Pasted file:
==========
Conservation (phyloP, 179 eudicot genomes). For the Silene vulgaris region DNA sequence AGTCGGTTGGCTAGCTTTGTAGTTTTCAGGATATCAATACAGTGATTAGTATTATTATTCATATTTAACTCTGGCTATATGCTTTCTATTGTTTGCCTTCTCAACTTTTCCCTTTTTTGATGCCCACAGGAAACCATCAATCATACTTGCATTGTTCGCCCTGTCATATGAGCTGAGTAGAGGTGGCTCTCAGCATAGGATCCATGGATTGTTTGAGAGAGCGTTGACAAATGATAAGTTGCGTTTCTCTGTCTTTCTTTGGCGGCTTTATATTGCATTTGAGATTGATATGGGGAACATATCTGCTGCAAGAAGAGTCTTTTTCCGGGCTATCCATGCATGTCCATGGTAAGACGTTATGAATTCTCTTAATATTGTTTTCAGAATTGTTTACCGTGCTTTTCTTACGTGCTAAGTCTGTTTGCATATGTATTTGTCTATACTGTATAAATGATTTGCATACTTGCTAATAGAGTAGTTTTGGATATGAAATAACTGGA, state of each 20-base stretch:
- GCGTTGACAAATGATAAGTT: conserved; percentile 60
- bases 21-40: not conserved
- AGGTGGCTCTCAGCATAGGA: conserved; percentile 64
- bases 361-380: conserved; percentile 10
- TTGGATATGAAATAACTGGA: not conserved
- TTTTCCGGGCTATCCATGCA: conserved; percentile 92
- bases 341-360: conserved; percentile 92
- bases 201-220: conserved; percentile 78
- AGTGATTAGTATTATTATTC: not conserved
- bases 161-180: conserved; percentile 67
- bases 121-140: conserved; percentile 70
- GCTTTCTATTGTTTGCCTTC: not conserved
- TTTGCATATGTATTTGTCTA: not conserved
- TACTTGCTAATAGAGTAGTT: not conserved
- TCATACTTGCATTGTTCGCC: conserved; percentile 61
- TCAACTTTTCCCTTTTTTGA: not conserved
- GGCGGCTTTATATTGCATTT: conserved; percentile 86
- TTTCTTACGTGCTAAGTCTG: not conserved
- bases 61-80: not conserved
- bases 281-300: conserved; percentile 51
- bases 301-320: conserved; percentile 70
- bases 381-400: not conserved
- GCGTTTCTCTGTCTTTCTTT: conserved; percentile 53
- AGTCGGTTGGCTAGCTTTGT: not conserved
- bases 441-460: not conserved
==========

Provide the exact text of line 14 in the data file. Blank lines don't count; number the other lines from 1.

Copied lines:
- TTTGCATATGTATTTGTCTA: not conserved